Thursday, July 29, 2010

Pregnancy Risk Line

Medication Questions & the PRL

Questions always arise about taking medications in pregnancy or while breastfeeding. In Utah we have a wonderful resource in the Pregnancy Risk Line. Trained and experienced medical consultants with the Utah Department of Health answer your calls for any kind of exposure question in pregnancy and lactation. They can be reached at (801) 328-2229 in the Salt Lake valley or (800) 822-2229 outside (the last 4 digits spell BABY). Their hours are Monday through Thursday from 8:00 AM to 6:00 PM. mountain time.

Medication Labeling & Tracking

It is important to understand the labeling on medications as they relate to pregnancy and breastfeeding. It can be scary to read, "do not take if you are pregnant..." because that sounds like it is dangerous. In truth, that is the way they label because we don't do the normal kind of testing the FDA requires to indicate safety in the drug literature. It just would not be right to experiment on moms and babies!

But in many cases women become pregnant while taking medications that they need and sometimes they don't even know they are pregnant. By pooling information resources throughout the country (and other countries as well), data is obtained after the exposure and they are able to track, stratify and determine if there appears to be a risk to the fetus or nursing baby through exposure to the medication.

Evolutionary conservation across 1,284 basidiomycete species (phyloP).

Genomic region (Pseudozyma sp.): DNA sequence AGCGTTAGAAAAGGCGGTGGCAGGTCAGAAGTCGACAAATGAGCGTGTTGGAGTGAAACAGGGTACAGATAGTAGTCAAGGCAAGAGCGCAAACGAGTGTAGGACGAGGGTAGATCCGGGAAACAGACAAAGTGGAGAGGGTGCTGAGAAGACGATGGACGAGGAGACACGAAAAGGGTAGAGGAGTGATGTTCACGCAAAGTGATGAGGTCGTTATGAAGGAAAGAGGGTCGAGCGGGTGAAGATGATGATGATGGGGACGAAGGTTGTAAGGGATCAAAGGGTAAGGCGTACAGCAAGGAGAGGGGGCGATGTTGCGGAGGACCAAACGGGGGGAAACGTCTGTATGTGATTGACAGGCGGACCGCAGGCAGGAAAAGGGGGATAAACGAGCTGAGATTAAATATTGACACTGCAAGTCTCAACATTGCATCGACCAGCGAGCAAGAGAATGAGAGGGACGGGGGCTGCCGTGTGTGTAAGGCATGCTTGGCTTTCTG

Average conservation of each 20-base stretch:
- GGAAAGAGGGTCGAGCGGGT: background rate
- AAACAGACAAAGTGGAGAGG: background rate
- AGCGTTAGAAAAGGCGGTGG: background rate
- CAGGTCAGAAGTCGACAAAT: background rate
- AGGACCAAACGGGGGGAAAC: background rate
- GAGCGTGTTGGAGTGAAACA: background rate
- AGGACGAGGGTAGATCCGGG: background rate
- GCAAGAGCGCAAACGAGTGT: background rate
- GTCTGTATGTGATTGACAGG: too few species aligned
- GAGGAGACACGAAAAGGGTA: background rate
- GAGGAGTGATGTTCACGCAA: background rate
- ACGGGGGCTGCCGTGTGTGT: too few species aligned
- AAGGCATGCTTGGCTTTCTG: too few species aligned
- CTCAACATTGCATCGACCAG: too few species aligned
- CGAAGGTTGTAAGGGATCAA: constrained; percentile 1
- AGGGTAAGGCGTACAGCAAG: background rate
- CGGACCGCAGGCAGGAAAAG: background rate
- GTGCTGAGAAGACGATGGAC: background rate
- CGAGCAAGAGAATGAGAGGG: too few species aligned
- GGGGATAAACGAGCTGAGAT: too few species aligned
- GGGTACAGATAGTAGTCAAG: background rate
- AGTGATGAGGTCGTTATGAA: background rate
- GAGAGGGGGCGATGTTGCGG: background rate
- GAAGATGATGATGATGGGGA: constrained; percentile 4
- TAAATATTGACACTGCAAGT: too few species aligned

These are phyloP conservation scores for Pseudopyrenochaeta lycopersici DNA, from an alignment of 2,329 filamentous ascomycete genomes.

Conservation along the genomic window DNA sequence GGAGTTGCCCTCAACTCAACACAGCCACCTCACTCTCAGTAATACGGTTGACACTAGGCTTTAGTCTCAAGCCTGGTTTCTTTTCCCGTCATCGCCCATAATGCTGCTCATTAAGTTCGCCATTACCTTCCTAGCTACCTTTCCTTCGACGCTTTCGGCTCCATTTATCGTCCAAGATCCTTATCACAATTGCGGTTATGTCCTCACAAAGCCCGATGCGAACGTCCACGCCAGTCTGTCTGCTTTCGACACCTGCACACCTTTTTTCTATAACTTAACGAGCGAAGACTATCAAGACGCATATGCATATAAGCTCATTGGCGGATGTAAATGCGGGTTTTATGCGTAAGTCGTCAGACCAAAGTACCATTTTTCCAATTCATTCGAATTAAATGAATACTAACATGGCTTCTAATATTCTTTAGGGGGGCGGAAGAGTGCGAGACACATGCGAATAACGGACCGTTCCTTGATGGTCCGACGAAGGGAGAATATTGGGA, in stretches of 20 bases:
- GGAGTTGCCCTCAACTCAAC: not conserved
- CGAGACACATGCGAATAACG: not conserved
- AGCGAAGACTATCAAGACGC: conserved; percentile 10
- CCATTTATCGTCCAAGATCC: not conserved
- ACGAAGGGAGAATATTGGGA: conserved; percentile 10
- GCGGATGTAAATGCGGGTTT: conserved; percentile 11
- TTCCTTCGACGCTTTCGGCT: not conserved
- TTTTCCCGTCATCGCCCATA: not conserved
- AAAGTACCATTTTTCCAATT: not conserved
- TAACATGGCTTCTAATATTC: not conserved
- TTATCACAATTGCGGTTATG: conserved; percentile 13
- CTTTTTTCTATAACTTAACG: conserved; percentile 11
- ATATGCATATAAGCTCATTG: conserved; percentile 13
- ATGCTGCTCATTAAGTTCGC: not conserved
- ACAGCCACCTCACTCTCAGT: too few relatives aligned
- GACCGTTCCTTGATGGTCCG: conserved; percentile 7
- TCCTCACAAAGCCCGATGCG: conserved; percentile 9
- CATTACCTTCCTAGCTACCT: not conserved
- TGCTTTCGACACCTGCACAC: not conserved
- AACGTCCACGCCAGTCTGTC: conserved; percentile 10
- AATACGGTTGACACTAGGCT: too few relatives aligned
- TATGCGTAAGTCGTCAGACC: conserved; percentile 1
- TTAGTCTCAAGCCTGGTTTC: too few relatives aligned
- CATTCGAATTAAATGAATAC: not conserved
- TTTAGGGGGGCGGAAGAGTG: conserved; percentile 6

Usual Risks

This is not a perfect system because about 3% of babies are born with birth defects independent of any exposures. The only thing we can do is try to determine if there is a greater risk when exposed to a drug or other substance. Even if there was exposure, that does not necessarily mean it was caused by that drug - it could be that it was just one of the 3%. In addition, there are other factors that could be going on with the mother and baby such as other underlying disease apart from the drug or even the reason the drug is needed. If a baby has a defect, was it because of the medication the mother was taking or the underlying disease that required the medication such as with seizure disorders? These confounding factors make it difficult to determine actual causes.

If there appears to be a pattern that points to increased risk as they analyze the data, the teratology organizations such as the PRL have access to that information and can help advise women in making their decisions. Most medications to not pose a risk to the baby but since information is limited, a good rule of thumb is to only take meds when the benefits outweigh the risks and in consultation with your doctor or midwife. Often the medication is important for the mother's health, and therefore the baby's health as well. For this reason it is not good to just
assume all meds are risky and stop taking them.